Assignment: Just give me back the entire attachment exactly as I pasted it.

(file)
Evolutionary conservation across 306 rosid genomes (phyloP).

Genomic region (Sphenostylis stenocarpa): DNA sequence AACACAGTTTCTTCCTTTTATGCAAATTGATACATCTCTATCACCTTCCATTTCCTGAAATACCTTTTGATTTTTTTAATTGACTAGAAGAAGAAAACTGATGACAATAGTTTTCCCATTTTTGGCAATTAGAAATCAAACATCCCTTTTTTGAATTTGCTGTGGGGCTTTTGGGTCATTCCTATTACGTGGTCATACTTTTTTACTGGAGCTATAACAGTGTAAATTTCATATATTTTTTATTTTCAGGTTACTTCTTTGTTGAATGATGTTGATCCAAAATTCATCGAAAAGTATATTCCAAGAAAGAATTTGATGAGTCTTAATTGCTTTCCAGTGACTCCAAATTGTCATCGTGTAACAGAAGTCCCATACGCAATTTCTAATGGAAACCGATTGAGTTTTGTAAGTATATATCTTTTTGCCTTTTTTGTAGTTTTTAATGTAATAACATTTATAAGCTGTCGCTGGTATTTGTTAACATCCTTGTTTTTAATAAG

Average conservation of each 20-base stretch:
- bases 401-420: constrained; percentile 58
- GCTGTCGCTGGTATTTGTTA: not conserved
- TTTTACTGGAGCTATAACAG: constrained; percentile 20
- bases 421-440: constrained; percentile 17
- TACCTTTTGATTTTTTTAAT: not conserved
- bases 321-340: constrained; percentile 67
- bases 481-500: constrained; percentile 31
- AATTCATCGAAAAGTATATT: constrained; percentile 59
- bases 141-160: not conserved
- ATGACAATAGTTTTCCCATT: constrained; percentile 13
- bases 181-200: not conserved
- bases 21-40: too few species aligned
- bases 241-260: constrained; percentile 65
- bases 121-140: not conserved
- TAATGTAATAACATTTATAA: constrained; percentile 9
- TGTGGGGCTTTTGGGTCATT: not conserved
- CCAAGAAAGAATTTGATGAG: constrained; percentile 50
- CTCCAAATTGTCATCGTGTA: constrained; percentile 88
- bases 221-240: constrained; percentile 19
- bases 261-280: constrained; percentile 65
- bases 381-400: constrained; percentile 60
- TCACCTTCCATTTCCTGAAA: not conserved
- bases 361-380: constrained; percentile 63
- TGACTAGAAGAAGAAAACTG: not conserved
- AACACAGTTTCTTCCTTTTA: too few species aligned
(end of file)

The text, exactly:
Evolutionary conservation across 306 rosid genomes (phyloP).

Genomic region (Sphenostylis stenocarpa): DNA sequence AACACAGTTTCTTCCTTTTATGCAAATTGATACATCTCTATCACCTTCCATTTCCTGAAATACCTTTTGATTTTTTTAATTGACTAGAAGAAGAAAACTGATGACAATAGTTTTCCCATTTTTGGCAATTAGAAATCAAACATCCCTTTTTTGAATTTGCTGTGGGGCTTTTGGGTCATTCCTATTACGTGGTCATACTTTTTTACTGGAGCTATAACAGTGTAAATTTCATATATTTTTTATTTTCAGGTTACTTCTTTGTTGAATGATGTTGATCCAAAATTCATCGAAAAGTATATTCCAAGAAAGAATTTGATGAGTCTTAATTGCTTTCCAGTGACTCCAAATTGTCATCGTGTAACAGAAGTCCCATACGCAATTTCTAATGGAAACCGATTGAGTTTTGTAAGTATATATCTTTTTGCCTTTTTTGTAGTTTTTAATGTAATAACATTTATAAGCTGTCGCTGGTATTTGTTAACATCCTTGTTTTTAATAAG

Average conservation of each 20-base stretch:
- bases 401-420: constrained; percentile 58
- GCTGTCGCTGGTATTTGTTA: not conserved
- TTTTACTGGAGCTATAACAG: constrained; percentile 20
- bases 421-440: constrained; percentile 17
- TACCTTTTGATTTTTTTAAT: not conserved
- bases 321-340: constrained; percentile 67
- bases 481-500: constrained; percentile 31
- AATTCATCGAAAAGTATATT: constrained; percentile 59
- bases 141-160: not conserved
- ATGACAATAGTTTTCCCATT: constrained; percentile 13
- bases 181-200: not conserved
- bases 21-40: too few species aligned
- bases 241-260: constrained; percentile 65
- bases 121-140: not conserved
- TAATGTAATAACATTTATAA: constrained; percentile 9
- TGTGGGGCTTTTGGGTCATT: not conserved
- CCAAGAAAGAATTTGATGAG: constrained; percentile 50
- CTCCAAATTGTCATCGTGTA: constrained; percentile 88
- bases 221-240: constrained; percentile 19
- bases 261-280: constrained; percentile 65
- bases 381-400: constrained; percentile 60
- TCACCTTCCATTTCCTGAAA: not conserved
- bases 361-380: constrained; percentile 63
- TGACTAGAAGAAGAAAACTG: not conserved
- AACACAGTTTCTTCCTTTTA: too few species aligned